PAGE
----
By DAN DeWITT
Dan Murphy's predawn job, filling his truck with produce, really begins when he pulls into the lot in Tampa where Sergio Arellana sells tomatoes.
Murphy inspects several of them under the glare of a bulb mounted on top of a utility pole. He nods to Arellana that they meet his standards -- red but still firm and nearly the size of softballs -- and counts out the cash payment on the lid of a cardboard box.
His business, Murphy's Market at 4003 Mariner Blvd. in Spring Hill, has been built on the tomatoes he buys at the Tampa produce market. They are fresher, tastier and cheaper than the standard, pallid supermarket variety, his customers say. Murphy gives them the prominence they deserve, stacking them in a shrinelike pyramid just inside the entrance of his store.
"When you go in, the first thing you see is that big tomato table," Murphy said. "Those tomatoes can cover a lot of sins."
Bertha Kunz, 65, agreed. "That's the number one reason I come here, the tomatoes," she said last week as she stood next to the display. "They're nice and solid. And they taste good on a sandwich."
The way Murphy buys them and his other produce is one of the few competitive advantages he has over chain supermarkets.
The chains have buying power, distribution networks, marketing studies and regional advertising campaigns.
He has the cluster of suppliers on a drab stretch of eastern Hillsborough Avenue in Tampa.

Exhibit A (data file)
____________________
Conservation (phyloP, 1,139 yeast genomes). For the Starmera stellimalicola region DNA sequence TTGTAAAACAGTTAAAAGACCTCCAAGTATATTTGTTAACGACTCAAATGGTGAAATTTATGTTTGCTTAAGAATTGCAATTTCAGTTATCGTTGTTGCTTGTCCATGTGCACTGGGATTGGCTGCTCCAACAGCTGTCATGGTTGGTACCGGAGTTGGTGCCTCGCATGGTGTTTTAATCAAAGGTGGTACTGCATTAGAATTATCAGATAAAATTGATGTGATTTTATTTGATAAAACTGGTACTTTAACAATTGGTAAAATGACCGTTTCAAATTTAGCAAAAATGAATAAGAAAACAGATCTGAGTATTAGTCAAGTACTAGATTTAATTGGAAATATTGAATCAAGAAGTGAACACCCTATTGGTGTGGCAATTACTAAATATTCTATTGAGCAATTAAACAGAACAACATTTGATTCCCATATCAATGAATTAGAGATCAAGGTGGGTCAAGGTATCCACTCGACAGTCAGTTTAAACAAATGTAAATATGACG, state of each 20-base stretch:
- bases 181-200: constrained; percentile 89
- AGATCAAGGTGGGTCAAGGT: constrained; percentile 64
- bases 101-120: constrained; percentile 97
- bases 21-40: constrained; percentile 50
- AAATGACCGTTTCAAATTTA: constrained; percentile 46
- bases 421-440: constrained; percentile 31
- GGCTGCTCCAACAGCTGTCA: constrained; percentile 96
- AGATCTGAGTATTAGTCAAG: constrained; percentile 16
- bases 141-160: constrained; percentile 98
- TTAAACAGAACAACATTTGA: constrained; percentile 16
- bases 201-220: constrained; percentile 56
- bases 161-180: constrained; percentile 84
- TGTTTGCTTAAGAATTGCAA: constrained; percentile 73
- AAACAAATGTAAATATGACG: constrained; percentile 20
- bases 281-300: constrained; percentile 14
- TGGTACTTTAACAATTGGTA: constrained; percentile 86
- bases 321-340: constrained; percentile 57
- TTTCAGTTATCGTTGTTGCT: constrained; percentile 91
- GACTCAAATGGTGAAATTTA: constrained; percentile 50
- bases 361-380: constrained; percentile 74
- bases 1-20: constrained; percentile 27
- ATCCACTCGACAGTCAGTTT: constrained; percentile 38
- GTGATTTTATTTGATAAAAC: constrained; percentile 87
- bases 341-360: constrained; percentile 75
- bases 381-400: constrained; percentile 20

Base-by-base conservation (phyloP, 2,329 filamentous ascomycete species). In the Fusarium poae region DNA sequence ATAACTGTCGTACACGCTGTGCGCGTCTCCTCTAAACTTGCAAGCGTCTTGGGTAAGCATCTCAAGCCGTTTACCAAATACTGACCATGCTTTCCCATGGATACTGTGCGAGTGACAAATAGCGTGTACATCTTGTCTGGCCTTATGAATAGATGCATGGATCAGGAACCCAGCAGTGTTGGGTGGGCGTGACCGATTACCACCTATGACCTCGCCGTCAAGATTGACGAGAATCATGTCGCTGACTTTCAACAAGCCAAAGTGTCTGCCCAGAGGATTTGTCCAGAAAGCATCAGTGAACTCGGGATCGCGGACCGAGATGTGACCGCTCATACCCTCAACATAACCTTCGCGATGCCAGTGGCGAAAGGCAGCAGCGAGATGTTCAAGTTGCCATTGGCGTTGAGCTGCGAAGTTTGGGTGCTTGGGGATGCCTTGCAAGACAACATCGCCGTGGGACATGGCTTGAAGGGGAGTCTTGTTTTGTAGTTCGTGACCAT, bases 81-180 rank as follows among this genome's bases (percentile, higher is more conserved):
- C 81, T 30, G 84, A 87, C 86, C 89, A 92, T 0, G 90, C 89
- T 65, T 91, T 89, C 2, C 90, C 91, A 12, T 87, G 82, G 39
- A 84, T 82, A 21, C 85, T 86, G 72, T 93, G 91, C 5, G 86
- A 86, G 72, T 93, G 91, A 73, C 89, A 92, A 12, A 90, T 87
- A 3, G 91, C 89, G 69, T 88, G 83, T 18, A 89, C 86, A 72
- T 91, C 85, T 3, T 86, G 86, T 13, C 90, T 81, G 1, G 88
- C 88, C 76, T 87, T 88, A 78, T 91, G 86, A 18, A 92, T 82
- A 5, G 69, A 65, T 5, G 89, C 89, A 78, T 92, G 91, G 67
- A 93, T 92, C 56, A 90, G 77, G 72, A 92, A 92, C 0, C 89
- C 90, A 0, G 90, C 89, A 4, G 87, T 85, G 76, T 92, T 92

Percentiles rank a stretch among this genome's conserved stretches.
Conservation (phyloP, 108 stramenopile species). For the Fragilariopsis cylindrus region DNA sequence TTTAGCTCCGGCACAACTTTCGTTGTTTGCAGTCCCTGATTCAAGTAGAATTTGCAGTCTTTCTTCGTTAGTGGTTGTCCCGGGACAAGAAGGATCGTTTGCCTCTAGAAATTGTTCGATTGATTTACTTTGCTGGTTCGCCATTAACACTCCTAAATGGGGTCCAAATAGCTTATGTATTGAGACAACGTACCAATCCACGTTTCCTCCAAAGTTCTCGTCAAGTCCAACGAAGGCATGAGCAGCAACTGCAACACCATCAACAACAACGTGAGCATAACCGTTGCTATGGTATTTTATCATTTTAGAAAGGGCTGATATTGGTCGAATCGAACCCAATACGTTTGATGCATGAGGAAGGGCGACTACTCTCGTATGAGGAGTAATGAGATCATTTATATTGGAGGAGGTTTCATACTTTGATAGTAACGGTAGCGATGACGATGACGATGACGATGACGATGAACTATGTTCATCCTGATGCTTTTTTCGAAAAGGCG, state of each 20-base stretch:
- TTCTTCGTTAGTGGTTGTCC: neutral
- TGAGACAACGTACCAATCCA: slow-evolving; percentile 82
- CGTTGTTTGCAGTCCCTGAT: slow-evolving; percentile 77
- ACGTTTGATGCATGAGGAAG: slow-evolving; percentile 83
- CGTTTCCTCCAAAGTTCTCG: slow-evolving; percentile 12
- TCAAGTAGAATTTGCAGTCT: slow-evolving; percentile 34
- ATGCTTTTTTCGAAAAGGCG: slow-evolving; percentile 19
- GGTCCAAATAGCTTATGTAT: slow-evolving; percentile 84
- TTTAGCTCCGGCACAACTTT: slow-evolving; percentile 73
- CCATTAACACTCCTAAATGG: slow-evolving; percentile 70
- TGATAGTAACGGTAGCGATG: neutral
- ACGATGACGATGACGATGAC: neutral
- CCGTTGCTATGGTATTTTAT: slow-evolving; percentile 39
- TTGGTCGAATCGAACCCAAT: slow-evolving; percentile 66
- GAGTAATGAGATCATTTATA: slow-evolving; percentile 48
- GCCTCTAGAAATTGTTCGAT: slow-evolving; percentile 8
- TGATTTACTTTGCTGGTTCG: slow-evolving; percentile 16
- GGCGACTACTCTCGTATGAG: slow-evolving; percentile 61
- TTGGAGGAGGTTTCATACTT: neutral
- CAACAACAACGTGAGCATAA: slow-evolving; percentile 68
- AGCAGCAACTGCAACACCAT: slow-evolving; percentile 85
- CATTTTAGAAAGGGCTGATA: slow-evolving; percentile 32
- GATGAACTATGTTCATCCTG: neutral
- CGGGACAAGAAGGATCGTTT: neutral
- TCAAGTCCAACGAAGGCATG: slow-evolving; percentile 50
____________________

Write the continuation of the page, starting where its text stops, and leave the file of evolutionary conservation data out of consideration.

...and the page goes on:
Murphy can touch and smell the peppers, melons and berries he buys there. He can compare the prices of a dozen vendors. If he gets a reputation for treating them fairly, they will warn him away from a shipment of grapes that came in smaller than usual, for example, or navel oranges that have gone a little dry.
Mostly because of this, Murphy's Market has not only survived for 15 years as one of the few independent grocers in Hernando County, its business has grown steadily despite the encroachment of chain supermarkets.
The Kash n' Karry at Mariner and Northcliffe boulevards is just north of Murphy's. In January, a new Publix with a delicatessen opened across the street, which even some of Murphy's customers thought might cripple his business.
Instead, Murphy said, the Publix brought more shoppers into the area who don't mind crossing Mariner for items his store is known for: Boar's Head cold cuts, Italian foods and produce.
"It's actually helped us," he said.
He is proceeding with plans to build a new store just south of his current location. When it is completed later this summer, it will cover 7,600 square feet, including a butcher counter, and cost about $900,000.
"I'm a little nervous because it's a big venture and we're mortgaging everything to the hilt," Murphy said.
"But I'm very confident that our customer base will continue to be there."
Many miles and hours put in before the morning sun rises
Like many small business owners, Murphy tells a lot of stories about how hard he worked in the early days.
His 90-hour weeks included three nocturnal trips to the market. His wife, Sue, now the girls cross-country coach at Hernando High School, stocked the orders while one of their baby daughters slept among the grapefruit and another watched from a backpack.